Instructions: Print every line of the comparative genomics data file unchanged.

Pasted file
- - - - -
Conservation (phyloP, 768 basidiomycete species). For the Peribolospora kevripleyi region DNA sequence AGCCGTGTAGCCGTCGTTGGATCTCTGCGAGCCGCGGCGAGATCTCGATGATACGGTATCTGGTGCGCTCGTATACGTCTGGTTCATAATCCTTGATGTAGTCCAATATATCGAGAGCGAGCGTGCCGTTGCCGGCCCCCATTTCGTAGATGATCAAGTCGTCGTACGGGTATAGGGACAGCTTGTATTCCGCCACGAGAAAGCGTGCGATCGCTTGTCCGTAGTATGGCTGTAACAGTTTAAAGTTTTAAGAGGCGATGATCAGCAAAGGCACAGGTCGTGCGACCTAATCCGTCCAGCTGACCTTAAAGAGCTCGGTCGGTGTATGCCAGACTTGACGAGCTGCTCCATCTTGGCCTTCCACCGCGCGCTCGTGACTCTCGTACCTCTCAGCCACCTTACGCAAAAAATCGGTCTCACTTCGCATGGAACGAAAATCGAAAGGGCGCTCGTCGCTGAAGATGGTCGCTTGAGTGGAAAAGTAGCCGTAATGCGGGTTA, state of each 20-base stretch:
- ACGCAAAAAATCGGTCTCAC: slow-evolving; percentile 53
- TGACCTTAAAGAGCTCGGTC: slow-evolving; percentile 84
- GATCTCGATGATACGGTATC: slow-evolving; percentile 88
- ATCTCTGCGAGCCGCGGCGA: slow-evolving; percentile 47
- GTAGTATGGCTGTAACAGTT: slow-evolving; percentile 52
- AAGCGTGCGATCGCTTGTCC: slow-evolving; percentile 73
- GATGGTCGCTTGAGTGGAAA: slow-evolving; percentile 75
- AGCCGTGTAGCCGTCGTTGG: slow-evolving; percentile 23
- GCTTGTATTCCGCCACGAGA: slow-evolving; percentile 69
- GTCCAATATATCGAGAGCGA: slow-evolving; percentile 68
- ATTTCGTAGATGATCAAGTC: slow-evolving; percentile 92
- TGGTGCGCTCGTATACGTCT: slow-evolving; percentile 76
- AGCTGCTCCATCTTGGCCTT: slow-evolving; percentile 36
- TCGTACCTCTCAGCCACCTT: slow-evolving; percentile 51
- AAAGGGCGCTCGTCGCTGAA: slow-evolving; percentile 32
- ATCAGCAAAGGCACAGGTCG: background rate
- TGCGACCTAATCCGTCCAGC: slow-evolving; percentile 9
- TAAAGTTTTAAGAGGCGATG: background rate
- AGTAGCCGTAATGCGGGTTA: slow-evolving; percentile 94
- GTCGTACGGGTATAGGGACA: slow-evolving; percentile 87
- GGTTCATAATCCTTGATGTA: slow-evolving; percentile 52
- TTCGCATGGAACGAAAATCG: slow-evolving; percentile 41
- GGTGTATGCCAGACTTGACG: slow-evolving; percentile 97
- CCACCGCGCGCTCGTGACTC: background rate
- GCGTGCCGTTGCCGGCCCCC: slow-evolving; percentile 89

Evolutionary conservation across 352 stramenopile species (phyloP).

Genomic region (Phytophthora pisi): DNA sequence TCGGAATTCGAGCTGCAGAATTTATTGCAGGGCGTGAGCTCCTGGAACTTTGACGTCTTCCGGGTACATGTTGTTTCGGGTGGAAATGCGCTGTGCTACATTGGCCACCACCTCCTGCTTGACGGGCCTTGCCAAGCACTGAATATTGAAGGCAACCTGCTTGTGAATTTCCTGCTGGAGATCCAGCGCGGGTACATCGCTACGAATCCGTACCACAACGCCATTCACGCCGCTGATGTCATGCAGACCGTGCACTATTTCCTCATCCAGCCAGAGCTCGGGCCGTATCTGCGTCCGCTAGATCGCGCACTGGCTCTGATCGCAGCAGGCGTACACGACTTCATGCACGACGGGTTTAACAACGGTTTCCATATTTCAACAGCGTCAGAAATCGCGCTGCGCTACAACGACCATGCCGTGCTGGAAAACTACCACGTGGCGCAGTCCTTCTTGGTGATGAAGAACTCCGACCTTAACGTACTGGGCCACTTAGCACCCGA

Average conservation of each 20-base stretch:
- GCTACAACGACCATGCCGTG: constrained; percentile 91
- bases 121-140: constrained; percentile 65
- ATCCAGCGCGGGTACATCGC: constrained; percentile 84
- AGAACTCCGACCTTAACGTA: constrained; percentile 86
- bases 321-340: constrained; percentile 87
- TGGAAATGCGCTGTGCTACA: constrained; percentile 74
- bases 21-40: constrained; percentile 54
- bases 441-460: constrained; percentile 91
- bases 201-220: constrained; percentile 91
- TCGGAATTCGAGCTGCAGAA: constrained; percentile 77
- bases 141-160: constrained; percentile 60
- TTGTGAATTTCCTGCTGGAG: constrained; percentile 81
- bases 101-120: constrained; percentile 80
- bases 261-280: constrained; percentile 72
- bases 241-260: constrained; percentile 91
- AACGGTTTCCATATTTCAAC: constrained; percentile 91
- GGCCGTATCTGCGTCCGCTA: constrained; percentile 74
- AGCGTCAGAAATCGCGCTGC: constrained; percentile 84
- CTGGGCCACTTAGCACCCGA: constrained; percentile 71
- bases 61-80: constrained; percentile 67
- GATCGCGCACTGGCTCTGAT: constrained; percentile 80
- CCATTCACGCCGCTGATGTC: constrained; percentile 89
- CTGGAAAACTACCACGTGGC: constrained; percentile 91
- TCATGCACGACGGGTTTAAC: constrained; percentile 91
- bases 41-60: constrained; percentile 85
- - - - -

Conservation (phyloP, 768 basidiomycete species). For the Peribolospora kevripleyi region DNA sequence AGCCGTGTAGCCGTCGTTGGATCTCTGCGAGCCGCGGCGAGATCTCGATGATACGGTATCTGGTGCGCTCGTATACGTCTGGTTCATAATCCTTGATGTAGTCCAATATATCGAGAGCGAGCGTGCCGTTGCCGGCCCCCATTTCGTAGATGATCAAGTCGTCGTACGGGTATAGGGACAGCTTGTATTCCGCCACGAGAAAGCGTGCGATCGCTTGTCCGTAGTATGGCTGTAACAGTTTAAAGTTTTAAGAGGCGATGATCAGCAAAGGCACAGGTCGTGCGACCTAATCCGTCCAGCTGACCTTAAAGAGCTCGGTCGGTGTATGCCAGACTTGACGAGCTGCTCCATCTTGGCCTTCCACCGCGCGCTCGTGACTCTCGTACCTCTCAGCCACCTTACGCAAAAAATCGGTCTCACTTCGCATGGAACGAAAATCGAAAGGGCGCTCGTCGCTGAAGATGGTCGCTTGAGTGGAAAAGTAGCCGTAATGCGGGTTA, state of each 20-base stretch:
- ACGCAAAAAATCGGTCTCAC: slow-evolving; percentile 53
- TGACCTTAAAGAGCTCGGTC: slow-evolving; percentile 84
- GATCTCGATGATACGGTATC: slow-evolving; percentile 88
- ATCTCTGCGAGCCGCGGCGA: slow-evolving; percentile 47
- GTAGTATGGCTGTAACAGTT: slow-evolving; percentile 52
- AAGCGTGCGATCGCTTGTCC: slow-evolving; percentile 73
- GATGGTCGCTTGAGTGGAAA: slow-evolving; percentile 75
- AGCCGTGTAGCCGTCGTTGG: slow-evolving; percentile 23
- GCTTGTATTCCGCCACGAGA: slow-evolving; percentile 69
- GTCCAATATATCGAGAGCGA: slow-evolving; percentile 68
- ATTTCGTAGATGATCAAGTC: slow-evolving; percentile 92
- TGGTGCGCTCGTATACGTCT: slow-evolving; percentile 76
- AGCTGCTCCATCTTGGCCTT: slow-evolving; percentile 36
- TCGTACCTCTCAGCCACCTT: slow-evolving; percentile 51
- AAAGGGCGCTCGTCGCTGAA: slow-evolving; percentile 32
- ATCAGCAAAGGCACAGGTCG: background rate
- TGCGACCTAATCCGTCCAGC: slow-evolving; percentile 9
- TAAAGTTTTAAGAGGCGATG: background rate
- AGTAGCCGTAATGCGGGTTA: slow-evolving; percentile 94
- GTCGTACGGGTATAGGGACA: slow-evolving; percentile 87
- GGTTCATAATCCTTGATGTA: slow-evolving; percentile 52
- TTCGCATGGAACGAAAATCG: slow-evolving; percentile 41
- GGTGTATGCCAGACTTGACG: slow-evolving; percentile 97
- CCACCGCGCGCTCGTGACTC: background rate
- GCGTGCCGTTGCCGGCCCCC: slow-evolving; percentile 89

Evolutionary conservation across 352 stramenopile species (phyloP).

Genomic region (Phytophthora pisi): DNA sequence TCGGAATTCGAGCTGCAGAATTTATTGCAGGGCGTGAGCTCCTGGAACTTTGACGTCTTCCGGGTACATGTTGTTTCGGGTGGAAATGCGCTGTGCTACATTGGCCACCACCTCCTGCTTGACGGGCCTTGCCAAGCACTGAATATTGAAGGCAACCTGCTTGTGAATTTCCTGCTGGAGATCCAGCGCGGGTACATCGCTACGAATCCGTACCACAACGCCATTCACGCCGCTGATGTCATGCAGACCGTGCACTATTTCCTCATCCAGCCAGAGCTCGGGCCGTATCTGCGTCCGCTAGATCGCGCACTGGCTCTGATCGCAGCAGGCGTACACGACTTCATGCACGACGGGTTTAACAACGGTTTCCATATTTCAACAGCGTCAGAAATCGCGCTGCGCTACAACGACCATGCCGTGCTGGAAAACTACCACGTGGCGCAGTCCTTCTTGGTGATGAAGAACTCCGACCTTAACGTACTGGGCCACTTAGCACCCGA

Average conservation of each 20-base stretch:
- GCTACAACGACCATGCCGTG: constrained; percentile 91
- bases 121-140: constrained; percentile 65
- ATCCAGCGCGGGTACATCGC: constrained; percentile 84
- AGAACTCCGACCTTAACGTA: constrained; percentile 86
- bases 321-340: constrained; percentile 87
- TGGAAATGCGCTGTGCTACA: constrained; percentile 74
- bases 21-40: constrained; percentile 54
- bases 441-460: constrained; percentile 91
- bases 201-220: constrained; percentile 91
- TCGGAATTCGAGCTGCAGAA: constrained; percentile 77
- bases 141-160: constrained; percentile 60
- TTGTGAATTTCCTGCTGGAG: constrained; percentile 81
- bases 101-120: constrained; percentile 80
- bases 261-280: constrained; percentile 72
- bases 241-260: constrained; percentile 91
- AACGGTTTCCATATTTCAAC: constrained; percentile 91
- GGCCGTATCTGCGTCCGCTA: constrained; percentile 74
- AGCGTCAGAAATCGCGCTGC: constrained; percentile 84
- CTGGGCCACTTAGCACCCGA: constrained; percentile 71
- bases 61-80: constrained; percentile 67
- GATCGCGCACTGGCTCTGAT: constrained; percentile 80
- CCATTCACGCCGCTGATGTC: constrained; percentile 89
- CTGGAAAACTACCACGTGGC: constrained; percentile 91
- TCATGCACGACGGGTTTAAC: constrained; percentile 91
- bases 41-60: constrained; percentile 85